Happy Friday champs, you did it! This week we’ve been asking what needs to happen to ensure the growth of digital skills, and sharing a winning formula with Code Club. The highly anticipated Magento 2.0 has landed, and we’re also dropping tips and advice all over the shop with our new NPS whitepaper! Now crack on with the week’s roundup – have a good one!
Cyber security investment
It’s about time but the government seems to finally be investing some serious dollar in cyber security as George Osborne has promised a £1.9bn investment in cyber security across the next five years so that the government can “aggressively defend” the public from cyber security threats.
At a GCHQ talk earlier this week Osborne pledged to make the UK the best-protected nation in cyber space, and announced a National Cyber Security Plan which included a national cyber centre at GCHQ that will unify all the separate bodies to make a single point of contact. Having said that, given GCHQ’s rep for dodgy privacy dealings this may not come as welcome news to everyone.
“In the spending review, I have made a provision to almost double our investment to protect Britain from cyber attack and develop our sovereign capabilities in cyber space, totalling £1.9bn over five years,” he said. The plan also includes a cyber skills programme to equip the next generation of cyber talent with the skills needed, including the creation of a stronger regulatory framework.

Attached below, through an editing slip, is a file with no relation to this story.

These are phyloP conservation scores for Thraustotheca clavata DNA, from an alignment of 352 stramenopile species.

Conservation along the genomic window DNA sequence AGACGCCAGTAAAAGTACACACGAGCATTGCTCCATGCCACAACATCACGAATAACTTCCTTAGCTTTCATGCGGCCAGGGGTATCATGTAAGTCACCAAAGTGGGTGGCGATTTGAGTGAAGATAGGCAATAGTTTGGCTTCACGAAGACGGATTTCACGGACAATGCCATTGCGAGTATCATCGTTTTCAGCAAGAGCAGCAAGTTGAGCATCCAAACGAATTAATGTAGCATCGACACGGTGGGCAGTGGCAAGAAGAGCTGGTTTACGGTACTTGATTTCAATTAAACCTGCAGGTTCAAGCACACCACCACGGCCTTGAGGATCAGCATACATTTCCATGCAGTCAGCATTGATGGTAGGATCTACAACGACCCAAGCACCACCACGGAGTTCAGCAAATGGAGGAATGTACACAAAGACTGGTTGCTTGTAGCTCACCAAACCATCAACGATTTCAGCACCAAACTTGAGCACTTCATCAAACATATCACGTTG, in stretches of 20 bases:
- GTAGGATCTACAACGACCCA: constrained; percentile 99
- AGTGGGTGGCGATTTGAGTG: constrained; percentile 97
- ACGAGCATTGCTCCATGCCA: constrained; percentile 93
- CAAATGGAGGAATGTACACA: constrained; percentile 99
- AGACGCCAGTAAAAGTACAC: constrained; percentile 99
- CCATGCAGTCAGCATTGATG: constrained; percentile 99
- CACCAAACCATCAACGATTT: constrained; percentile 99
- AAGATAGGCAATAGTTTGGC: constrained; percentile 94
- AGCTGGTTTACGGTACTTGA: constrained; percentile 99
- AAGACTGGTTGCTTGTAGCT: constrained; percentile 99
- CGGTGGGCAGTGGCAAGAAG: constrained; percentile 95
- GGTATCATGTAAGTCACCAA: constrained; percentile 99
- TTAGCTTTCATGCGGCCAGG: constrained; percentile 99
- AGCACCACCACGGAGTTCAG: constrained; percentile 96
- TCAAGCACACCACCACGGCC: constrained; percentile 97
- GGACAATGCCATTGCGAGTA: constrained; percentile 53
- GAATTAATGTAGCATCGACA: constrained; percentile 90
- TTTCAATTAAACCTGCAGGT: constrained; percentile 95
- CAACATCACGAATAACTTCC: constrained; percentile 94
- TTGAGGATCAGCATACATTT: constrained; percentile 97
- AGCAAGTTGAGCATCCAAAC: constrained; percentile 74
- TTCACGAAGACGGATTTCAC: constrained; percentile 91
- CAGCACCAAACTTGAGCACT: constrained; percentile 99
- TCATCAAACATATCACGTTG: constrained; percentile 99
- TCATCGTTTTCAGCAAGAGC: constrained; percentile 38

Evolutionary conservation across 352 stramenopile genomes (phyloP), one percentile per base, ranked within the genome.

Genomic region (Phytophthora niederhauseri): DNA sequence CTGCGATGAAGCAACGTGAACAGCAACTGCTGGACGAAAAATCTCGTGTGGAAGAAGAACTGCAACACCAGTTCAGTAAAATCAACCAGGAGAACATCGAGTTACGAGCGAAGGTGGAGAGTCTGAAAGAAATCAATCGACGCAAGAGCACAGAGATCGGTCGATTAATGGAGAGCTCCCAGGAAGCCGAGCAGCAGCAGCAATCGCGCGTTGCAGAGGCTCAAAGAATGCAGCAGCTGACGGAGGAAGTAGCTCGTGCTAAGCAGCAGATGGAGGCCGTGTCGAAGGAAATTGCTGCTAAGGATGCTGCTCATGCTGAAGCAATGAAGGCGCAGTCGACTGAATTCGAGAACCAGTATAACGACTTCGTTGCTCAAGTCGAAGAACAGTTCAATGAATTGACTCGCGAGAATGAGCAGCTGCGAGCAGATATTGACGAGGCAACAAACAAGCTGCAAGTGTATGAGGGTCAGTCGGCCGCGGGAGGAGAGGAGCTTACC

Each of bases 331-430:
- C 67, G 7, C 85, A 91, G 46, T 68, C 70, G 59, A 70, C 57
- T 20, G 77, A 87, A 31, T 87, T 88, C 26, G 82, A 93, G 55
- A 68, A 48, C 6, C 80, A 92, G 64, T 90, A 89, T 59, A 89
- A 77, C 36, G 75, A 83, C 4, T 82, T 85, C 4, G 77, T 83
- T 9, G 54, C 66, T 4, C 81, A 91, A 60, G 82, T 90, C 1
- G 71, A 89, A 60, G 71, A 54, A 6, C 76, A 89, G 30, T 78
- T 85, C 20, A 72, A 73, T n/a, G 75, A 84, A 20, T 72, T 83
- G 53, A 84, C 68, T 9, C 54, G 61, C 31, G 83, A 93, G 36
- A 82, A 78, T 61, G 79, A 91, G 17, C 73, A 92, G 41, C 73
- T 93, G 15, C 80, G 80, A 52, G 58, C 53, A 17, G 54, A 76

Searching for support
In a surprising move search giant Google has offered to provide legal support for some YouTube users accused of copyright infringement. The Digital Millennium Copyright Agreement (DMCA) has ordered the takedown of a handful of videos on the video site and Google has decided to step in.
“With approval of the video creators, we’ll keep the videos live on YouTube in the US, feature them in the YouTube Copyright Center as strong examples of fair use, and cover the cost of any copyright lawsuits brought against them,” Fred von Lohmann, Google’s copyright legal director, wrote on the Google blog.
The company said it wouldn’t be taking on the costs of every user in the same situation – even if they did have a solid case – but wanted to help users realise they do have power to defend themselves. “We’re doing this because we recognize that creators can be intimidated by the DMCA’s counter notification process, and the potential for litigation that comes with it,” wrote Lohmann.
Facebook is there for all those important moments in life. When you get drunk, when you want to post an embarrassing loved-up status…and now it’s supporting you through the bad times too. Old FB is going to be rolling out ‘Take a Break’ tools with the aim of protecting your fragile self when you’re trying to recover from a breakup. Because, let’s be honest, no one wants to see their ex plastered all over their social media feed.
The new tools let you handle a breakup with dignity and a lot of chill – basically banishing them from your FB life without letting them know you’re on the edge. You can choose to see less from them on your newsfeed, and their name won’t come up when tagging photos etc.; you can limit what they see from you; and you can limit what other people see of past posts between the two of you. All the benefits of blocking someone without feeling like a psycho.
“This work is part of our ongoing effort to develop resources for people who may be going through difficult moments in their lives. We hope these tools will help people end relationships on Facebook with greater ease, comfort and sense of control,” wrote Kelly Winters, a Facebook product manager. What do you reckon, is this something you could do with post-breakup?
Modern take on a classic song
Have a great weekend!